Endpin Manufacturers and Distributors

(in alphabetical order):

Alberti Designs offers an interesting tubular endpin with a tip that can rotated between a sharp carbide point and a rubber tip. It’s a great idea, and is attractively designed. Unfortunately, when I tried this endpin it made the bass register of my cello sound a bit hollow. The same thing happened when one of my students had one installed on her cello. Perhaps Alberti will offer a solid carbon fiber or thicker-walled tubing version in the future that might offer a more solid bass tone? Still, it’s a nice concept that probably works very well on some cellos! ($160) https://violintools.com/product/alberti-cello-endpins/

Ben Bastin is a boutique maker of endpins for double bass, offering a variety of wood types. Please contact the maker for prices. http://benbastin.co.uk/wooden-endpins/

Klaus Bender Endpin:  list price $153 EUR for cello, $210 EUR for double bass. Lightweight pultruded carbon tube. Threaded mount screws into bass block.  Clamped with fluted collet nut.  Carbon tube offers “rich, warm, sound with beautiful overtones” according to manufacturer. Threaded Aluminum mount with dial clamp. 10 mm only.  Bass endpins are a solid titanium rod. http://www.bender-endpin.com/

PLAYER’S NOTES:  The Bender mount is an alternative style that screws into an instrument’s end block hole.  To fasten the endpin rod in place, a “dial” handle just below the mount tightens a collet nut like a wedge around the pin.  In my experience, the round pultruded hollow endpin is one of the better sounding endpins on the market. It is, indeed, warm sounding with pleasant overtones.  That said, when I played on one in a new cello a couple of years ago, I had some pretty annoying problems with the collet nut slipping.  Eventually, I put a little rosin on the rod, and it held better.  This pin certainly threw my luthier for a loop when he tried to remove it, not knowing it was screwed into place!  The concept of an unusually tight-fitting mount sounding better is interesting but also suspect to me.  I haven’t found that a tightly clamped mount helps (or hurts) the sound compared to a traditional plug insertion, which is pretty tight when tension is on the instrument and it is resting on the floor.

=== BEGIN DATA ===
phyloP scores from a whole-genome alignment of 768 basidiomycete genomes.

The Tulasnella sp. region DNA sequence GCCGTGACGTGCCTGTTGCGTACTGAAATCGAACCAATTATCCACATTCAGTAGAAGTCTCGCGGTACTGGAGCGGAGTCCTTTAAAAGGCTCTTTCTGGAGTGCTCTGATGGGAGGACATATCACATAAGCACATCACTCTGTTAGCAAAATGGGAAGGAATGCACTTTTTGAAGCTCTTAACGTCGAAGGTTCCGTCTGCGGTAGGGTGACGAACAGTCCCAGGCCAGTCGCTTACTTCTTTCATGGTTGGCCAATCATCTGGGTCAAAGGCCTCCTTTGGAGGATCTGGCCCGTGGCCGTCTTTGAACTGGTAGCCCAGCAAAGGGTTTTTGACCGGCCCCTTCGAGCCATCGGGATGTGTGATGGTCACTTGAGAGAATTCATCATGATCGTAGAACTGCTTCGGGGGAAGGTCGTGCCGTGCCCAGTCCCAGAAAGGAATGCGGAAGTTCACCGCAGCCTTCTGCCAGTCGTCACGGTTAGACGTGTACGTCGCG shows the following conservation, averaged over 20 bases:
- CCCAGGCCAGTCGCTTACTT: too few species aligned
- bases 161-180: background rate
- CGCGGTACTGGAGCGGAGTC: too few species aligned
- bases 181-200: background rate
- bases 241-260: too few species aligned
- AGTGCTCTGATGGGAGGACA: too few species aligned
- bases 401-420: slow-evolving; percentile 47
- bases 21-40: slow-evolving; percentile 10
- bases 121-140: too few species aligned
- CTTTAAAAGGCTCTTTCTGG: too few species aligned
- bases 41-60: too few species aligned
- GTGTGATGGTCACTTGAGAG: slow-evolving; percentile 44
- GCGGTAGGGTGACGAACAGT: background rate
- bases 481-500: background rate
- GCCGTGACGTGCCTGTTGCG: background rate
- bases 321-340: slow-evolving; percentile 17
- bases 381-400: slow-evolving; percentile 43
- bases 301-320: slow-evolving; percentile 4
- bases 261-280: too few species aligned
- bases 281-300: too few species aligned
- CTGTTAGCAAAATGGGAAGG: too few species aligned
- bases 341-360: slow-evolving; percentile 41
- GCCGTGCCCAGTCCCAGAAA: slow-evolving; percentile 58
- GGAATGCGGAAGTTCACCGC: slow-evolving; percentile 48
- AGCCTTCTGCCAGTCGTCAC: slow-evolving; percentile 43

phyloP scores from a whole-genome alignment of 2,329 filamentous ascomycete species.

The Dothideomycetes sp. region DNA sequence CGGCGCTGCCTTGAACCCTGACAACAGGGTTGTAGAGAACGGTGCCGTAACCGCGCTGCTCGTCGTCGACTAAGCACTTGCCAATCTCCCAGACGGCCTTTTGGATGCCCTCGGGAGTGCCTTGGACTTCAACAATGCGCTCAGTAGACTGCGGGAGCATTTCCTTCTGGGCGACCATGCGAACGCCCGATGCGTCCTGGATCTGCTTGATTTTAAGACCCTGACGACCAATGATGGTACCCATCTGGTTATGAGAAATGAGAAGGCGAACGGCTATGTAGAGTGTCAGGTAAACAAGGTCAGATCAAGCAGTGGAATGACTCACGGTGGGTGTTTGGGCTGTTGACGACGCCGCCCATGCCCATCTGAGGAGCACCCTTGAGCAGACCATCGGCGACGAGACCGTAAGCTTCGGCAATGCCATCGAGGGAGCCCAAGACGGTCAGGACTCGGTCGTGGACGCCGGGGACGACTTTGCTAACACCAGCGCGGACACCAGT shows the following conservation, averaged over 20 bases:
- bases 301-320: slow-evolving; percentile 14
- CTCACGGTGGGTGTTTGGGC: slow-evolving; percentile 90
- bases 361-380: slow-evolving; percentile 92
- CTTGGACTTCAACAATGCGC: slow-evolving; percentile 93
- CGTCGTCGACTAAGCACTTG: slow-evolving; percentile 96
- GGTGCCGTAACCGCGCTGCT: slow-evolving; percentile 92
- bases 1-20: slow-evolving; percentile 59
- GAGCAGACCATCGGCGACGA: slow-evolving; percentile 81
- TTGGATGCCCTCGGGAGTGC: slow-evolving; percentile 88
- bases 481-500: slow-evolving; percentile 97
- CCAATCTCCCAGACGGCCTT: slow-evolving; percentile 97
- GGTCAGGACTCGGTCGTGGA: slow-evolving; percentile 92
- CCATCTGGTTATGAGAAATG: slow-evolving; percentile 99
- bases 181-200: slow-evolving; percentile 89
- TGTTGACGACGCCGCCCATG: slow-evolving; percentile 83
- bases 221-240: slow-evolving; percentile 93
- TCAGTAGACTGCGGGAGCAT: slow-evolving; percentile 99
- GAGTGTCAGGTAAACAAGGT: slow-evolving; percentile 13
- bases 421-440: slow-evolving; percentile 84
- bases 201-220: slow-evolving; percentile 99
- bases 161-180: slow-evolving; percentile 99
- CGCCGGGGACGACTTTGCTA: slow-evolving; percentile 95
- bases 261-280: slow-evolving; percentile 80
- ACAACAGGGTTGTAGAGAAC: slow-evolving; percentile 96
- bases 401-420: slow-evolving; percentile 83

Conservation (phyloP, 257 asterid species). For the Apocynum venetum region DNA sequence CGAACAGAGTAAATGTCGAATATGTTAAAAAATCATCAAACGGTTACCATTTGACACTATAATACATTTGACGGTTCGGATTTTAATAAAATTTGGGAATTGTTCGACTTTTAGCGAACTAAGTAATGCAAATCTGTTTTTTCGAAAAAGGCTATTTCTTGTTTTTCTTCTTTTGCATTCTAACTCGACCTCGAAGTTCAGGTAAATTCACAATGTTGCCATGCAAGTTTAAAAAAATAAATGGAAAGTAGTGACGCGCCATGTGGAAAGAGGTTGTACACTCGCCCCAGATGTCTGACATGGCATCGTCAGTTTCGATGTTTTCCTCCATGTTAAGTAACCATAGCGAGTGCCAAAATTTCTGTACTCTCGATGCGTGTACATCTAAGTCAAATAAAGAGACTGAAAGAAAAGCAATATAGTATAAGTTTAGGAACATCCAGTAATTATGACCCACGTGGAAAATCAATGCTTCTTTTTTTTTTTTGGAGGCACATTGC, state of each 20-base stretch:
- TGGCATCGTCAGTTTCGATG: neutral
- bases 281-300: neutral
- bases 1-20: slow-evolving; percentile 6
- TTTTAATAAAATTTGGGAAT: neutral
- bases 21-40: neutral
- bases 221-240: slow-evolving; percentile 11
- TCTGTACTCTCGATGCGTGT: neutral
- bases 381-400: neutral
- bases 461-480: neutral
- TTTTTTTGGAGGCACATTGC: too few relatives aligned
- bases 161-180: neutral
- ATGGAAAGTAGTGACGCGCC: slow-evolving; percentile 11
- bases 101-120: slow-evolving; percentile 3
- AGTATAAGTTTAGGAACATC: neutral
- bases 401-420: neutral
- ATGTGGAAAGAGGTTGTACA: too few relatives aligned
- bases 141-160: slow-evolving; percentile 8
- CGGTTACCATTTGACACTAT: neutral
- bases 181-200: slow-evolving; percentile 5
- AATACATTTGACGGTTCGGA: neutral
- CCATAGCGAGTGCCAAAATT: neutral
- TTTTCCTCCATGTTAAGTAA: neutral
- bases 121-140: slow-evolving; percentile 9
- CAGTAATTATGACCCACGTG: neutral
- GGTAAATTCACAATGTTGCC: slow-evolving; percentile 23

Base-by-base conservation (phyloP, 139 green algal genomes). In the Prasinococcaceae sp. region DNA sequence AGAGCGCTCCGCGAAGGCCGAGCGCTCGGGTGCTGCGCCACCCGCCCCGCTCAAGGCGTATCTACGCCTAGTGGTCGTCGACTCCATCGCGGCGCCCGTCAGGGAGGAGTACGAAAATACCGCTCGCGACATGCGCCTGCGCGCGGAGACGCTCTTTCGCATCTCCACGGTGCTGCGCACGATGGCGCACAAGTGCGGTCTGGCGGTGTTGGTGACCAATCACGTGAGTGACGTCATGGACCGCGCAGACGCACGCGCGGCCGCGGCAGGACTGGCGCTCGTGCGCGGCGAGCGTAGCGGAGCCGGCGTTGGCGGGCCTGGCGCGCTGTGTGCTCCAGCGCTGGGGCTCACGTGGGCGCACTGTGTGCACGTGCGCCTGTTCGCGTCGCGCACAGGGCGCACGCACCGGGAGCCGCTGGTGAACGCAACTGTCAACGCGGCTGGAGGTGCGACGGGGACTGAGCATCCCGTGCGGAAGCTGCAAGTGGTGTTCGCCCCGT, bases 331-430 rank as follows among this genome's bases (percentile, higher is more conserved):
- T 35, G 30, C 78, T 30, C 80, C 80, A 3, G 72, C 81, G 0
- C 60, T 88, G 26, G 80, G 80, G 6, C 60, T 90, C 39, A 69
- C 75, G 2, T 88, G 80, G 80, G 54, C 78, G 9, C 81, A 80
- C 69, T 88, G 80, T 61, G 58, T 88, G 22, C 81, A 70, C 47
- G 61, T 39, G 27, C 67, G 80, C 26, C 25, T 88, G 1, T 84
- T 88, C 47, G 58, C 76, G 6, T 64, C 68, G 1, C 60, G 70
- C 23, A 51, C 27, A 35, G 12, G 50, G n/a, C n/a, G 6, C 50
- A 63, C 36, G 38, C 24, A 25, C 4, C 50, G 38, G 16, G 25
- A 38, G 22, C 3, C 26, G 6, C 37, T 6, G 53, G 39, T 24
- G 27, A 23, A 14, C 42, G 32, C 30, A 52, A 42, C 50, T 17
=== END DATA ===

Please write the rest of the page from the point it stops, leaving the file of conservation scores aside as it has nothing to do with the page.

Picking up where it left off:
Bois d’Harmonie offers a carbon fiber endpin model in addition to beautiful carved wood historic-looking endpins with a shorter steel extendable section for height adjustments.  If you like the sound of wooden endpins, which I do, you’ll enjoy these.  Inquire at their website for current pricing. http://www.boisdharmonie.net/

Cellos 2 Go wins the prize for stocking the most expensive cello endpins: Japanese Bell Alloy 8 mm ($400 without mount). Cube Acoustics 8 mm. ($400 without mount, 10 mm diameter $425). Memminger hollow titanium endpin with tuning holes 10 mm ($195 without mount). https://cellos2go.com/

Players Notes: The Memminger hollow titanium endpin is an interesting concept!  Resonance within a pin certainly affects its sound (just try different length endpins of the same material, or altering the resonating frequency of a pin by attaching small weights at different positions.). The Memminger takes this concept to the max by creating a resonant hollow body with sound holes.  I haven’t tried this pin yet, but look forward to doing so.

Well-known luthier Christopher Dungey has created the “ChrisP’in”, his own model of endpin made with a “one-size-fits-all” cone mount which is cut to size.  Inquire for price and models. https://www.dungeycello.com/

Traditional line of “Gewa” medium-priced endpins that have been around for decades.  Two interesting screw on tips in their line:  Wolf floor protector (a rubber ball) and the  “Gewa cello endpin tip,” a steel screw on tip with a carbide insert set in at an angle.  Some cellists like these tips, but they don’t fit all endpins, so care should be taken when ordering. https://gb.gewamusic.com/

Glasser NY: Don’t count out these scrappy New Yorkers!  If you can get around using an endpin made by the same brand that made the fiberglass bows you used in elementary school orchestra, Glassers are good quality, inexpensive, carbon fiber endpins with a well-designed mount and steel tip.  I’m not familiar with the bass model, and assume it holds the weight of the bass well without slipping, but bassists should check that out before ordering. https://glasserbows.com/

Krentz String Works cello endpins:  MSRP $375 silicon nitride rod with a brass end and carbide tip.   This elegant, but expensive, endpin was originally made with two thumbscrews – one for tone (effectively suspending the pin in rubber or composite material, if I understand correctly) and another to set the position.  Krentz no longer makes the “tone adjusting” version, and only offers the standard.  The claim to fame is the silicon nitride ceramic material for the rod — check out notes on this and other ceramics on our “endpin materials” page. https://krentzstringworks.com/